The Cassini mission brought a lot of interesting observations of Saturn and its moons, and revealed phenomena going on there we wouldn’t have thought of. The first images of Titan, the largest moon, revealed the presence of methane lakes on its surface, and the fact that it’s surrounded by electric sand. Now, new images show the occurrence of extreme precipitations, such as methane rainstorms.
Titan is showered in methane rainstorms
Thanks to all the observations of the Saturnian moon, researchers were able to simulate these methane rainstorms, and find out how often they occur. The medium interval of time at which they take place is less than once per year which, judging from the length of a year on Titan, is actually really rare.
One year on Titan lasts for 29 and a half years on Earth, so such phenomena would seem barely noticeable. However, researchers were surprised to spot their presence there, and claimed they take place way more often than they would have expected. The methane rainstorms occur mostly everywhere on the surface of Titan, but are harsher at the poles.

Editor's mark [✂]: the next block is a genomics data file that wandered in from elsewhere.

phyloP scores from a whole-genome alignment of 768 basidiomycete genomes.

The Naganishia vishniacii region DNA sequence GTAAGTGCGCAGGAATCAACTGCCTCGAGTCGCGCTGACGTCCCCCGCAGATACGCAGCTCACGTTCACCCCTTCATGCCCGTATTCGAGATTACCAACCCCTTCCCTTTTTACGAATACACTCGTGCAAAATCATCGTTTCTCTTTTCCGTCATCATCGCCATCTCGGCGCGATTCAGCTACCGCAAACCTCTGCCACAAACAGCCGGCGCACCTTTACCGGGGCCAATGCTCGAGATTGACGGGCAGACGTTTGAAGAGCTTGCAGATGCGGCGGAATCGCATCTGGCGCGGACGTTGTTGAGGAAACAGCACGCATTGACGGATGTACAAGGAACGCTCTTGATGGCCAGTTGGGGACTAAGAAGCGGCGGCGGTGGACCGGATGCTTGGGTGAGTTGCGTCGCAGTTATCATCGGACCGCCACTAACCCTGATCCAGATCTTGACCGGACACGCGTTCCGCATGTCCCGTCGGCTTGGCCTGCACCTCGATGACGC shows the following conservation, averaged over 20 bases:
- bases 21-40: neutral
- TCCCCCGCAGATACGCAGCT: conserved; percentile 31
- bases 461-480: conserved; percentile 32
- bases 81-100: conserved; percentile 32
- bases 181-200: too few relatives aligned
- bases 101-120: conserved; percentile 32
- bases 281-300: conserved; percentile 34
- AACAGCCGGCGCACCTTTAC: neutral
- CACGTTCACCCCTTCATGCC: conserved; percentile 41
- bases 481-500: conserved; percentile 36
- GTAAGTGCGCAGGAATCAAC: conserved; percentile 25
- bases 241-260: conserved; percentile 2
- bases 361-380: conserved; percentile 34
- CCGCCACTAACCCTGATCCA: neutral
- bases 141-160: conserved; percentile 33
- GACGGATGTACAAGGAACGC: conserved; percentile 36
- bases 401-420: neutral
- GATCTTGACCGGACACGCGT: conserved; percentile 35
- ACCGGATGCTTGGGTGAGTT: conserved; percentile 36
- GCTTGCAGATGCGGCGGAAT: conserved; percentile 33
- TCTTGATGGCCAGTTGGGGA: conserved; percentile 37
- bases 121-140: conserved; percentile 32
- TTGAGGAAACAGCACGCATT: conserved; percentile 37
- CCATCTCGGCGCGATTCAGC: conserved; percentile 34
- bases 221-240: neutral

The event might affect the geography of the moon
This is the first time when researchers look at extreme events taking place on Titan. Also, it’s their first observation of individual storms on the moon, instead of measuring an average amount of rainfall and other precipitations which occur on Titan over the course of a year.
Since these methane rainstorms occur at a high intensity, they can seriously affect the planet. Given the length of a year, a day is also significantly long, offering plenty of time to these extreme phenomena to shape the surface of the moon and the sediments present on it. Previous observations might prove than methane shapes the same formations that water does on Earth.